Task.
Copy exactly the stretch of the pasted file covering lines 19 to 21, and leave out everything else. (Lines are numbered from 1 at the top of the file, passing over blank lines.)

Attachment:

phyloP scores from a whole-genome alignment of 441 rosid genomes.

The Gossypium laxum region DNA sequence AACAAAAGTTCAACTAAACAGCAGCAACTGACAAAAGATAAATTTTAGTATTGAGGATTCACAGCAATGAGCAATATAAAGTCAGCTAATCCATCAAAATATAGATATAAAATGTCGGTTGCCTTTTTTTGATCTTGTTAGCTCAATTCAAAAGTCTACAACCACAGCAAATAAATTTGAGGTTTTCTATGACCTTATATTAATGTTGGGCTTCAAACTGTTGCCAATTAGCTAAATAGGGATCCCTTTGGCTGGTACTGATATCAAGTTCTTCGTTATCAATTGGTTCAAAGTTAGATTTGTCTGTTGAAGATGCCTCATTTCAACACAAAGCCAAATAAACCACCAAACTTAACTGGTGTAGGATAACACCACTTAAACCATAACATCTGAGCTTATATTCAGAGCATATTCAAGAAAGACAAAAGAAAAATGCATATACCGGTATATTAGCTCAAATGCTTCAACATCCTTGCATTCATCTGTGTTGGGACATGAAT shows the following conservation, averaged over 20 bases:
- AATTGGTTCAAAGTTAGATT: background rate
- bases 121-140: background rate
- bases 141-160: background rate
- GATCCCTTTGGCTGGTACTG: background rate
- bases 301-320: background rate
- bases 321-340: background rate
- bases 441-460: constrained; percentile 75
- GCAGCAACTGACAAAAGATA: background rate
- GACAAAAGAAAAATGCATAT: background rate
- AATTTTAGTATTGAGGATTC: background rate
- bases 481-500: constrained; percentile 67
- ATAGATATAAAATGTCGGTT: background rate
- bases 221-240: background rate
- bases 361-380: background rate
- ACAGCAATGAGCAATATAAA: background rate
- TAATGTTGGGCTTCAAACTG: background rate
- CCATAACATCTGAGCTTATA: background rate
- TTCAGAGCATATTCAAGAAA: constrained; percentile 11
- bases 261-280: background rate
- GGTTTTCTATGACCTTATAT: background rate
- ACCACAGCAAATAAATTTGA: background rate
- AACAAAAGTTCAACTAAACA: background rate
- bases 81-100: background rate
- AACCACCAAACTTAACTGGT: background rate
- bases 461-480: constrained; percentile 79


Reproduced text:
- CCATAACATCTGAGCTTATA: background rate
- TTCAGAGCATATTCAAGAAA: constrained; percentile 11
- bases 261-280: background rate